There was further validation of this idea in the form of Jose Mourinho’s Manchester United, who made use of a similar shape to ensure clean sheets and vital results against the likes of Liverpool and Chelsea. And, despite its negative connotations, the back six could become even more evident in the near future.
Conte’s introduction of a front three featuring two inside forwards and one striker has taken off, as discussed. This is a problem for back fours not simply due to the sheer number of central attacking opponents, but because of the way those opponents are layered.
Having two wingers track back in the defensive phase, however, allows the two full-backs to tuck in, form a compact back four and concentrate on marking the inside forwards. This then gives the centre-backs their usual two-on-one numerical advantage against the lone striker.
West Brom and Manchester United have shown the way; now expect more sides to utilise similar tactics, especially when up against the increasingly popular 3-4-2-1.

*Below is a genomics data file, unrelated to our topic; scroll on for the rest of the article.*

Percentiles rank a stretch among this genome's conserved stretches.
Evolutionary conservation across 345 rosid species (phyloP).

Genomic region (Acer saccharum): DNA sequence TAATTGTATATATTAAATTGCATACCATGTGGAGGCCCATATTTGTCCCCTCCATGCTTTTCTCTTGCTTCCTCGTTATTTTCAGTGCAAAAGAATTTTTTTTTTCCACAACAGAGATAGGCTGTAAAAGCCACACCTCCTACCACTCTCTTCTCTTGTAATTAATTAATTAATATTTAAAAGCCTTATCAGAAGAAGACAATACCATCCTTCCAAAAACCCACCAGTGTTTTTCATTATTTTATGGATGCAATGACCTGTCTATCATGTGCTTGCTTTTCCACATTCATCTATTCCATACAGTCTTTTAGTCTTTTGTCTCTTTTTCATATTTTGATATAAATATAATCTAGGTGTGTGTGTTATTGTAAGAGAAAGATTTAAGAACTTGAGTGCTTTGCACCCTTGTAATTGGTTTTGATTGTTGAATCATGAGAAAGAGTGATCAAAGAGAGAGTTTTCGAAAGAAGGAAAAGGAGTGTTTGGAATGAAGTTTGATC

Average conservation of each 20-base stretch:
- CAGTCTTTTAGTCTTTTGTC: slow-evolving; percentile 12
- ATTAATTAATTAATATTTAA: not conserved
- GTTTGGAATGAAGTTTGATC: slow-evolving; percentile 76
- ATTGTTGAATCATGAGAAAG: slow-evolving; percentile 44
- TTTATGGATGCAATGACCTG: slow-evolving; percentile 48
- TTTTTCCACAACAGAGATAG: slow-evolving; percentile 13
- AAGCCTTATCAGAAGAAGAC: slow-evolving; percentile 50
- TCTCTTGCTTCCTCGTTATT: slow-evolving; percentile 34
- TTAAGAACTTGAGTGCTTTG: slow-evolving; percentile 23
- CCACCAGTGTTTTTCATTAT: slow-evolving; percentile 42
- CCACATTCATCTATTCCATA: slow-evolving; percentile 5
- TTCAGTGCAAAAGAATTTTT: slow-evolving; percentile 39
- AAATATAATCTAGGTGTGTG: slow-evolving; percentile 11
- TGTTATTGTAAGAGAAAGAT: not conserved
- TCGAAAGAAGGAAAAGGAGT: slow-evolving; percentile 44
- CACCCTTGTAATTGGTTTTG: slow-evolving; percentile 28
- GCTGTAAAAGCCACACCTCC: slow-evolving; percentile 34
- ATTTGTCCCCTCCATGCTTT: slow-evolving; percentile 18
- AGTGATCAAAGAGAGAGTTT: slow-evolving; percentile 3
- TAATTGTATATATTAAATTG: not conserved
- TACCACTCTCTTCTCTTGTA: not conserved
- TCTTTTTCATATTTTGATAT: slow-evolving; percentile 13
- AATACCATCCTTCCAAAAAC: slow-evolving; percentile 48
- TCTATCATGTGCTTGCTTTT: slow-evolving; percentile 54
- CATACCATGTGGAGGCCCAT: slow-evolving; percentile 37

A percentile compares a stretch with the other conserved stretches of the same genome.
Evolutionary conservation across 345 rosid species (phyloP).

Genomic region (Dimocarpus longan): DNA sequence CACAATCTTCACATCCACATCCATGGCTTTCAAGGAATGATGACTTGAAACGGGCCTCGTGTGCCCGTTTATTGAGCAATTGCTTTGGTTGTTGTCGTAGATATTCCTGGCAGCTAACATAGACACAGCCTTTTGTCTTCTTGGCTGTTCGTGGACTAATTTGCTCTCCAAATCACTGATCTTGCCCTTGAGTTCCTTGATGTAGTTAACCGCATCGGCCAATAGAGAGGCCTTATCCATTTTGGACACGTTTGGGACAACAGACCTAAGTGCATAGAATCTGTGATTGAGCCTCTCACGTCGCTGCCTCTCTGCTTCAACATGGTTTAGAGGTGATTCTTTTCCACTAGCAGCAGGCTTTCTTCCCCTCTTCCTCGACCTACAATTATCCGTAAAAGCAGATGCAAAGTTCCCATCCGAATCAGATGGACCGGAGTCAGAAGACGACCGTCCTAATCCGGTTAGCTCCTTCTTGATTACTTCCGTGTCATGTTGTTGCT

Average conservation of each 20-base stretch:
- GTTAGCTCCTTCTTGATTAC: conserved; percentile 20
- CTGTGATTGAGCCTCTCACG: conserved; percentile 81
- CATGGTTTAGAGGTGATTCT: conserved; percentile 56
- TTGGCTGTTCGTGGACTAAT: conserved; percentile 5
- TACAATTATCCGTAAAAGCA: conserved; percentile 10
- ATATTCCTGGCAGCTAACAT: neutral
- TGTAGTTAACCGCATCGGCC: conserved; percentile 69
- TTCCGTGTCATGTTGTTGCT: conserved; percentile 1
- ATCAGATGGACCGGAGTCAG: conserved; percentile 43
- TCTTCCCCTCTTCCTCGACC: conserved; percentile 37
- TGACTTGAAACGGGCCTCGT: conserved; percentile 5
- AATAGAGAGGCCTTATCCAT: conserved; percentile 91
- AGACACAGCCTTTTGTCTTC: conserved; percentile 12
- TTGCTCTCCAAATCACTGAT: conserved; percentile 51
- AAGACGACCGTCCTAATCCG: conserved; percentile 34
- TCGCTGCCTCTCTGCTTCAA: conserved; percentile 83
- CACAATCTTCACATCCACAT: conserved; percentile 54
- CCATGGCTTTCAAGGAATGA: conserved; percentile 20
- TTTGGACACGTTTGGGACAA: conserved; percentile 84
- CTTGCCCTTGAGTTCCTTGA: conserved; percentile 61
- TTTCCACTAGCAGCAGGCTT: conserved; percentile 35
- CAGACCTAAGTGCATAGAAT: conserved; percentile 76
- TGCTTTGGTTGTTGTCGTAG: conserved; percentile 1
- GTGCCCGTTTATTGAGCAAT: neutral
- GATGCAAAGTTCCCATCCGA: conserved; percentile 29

THE SOLE CENTRAL MIDFIELDER
Recent Premier League history has dictated that the centre of midfield be packed. The decline of the 4-4-2 came with a general increase in the usage of a three-man midfield. Again, Mourinho was seen as one of the key innovators, with his successful Chelsea side deploying Claude Makelele in a defensive midfield role within a central three.
The 4-2-3-1 and the 4-3-3 have been the most popular systems in the past few years. Both employed at least two central midfielders. And the 3-4-2-1 is a continuation of that, with Chelsea partnering N’Golo Kante with Nemanja Matic, Arsenal partnering Granit Xhaka and Aaron Ramsey, and Tottenham partnering Victor Wanyama with Mousa Dembele.
READ MORE: Morata - Critics are already killing me
Pep Guardiola, however, has other ideas. While his debut campaign with Manchester City was disappointing from a results perspective, with a third-place Premier League finish coupled with a second round Champions League exit, it didn’t underwhelm tactically.
English football got to see the Catalan’s innovative streak immediately in the form of his false full-backs concept. This entailed the full-backs pushing in and supporting the build-up more centrally rather than being isolated on the wings.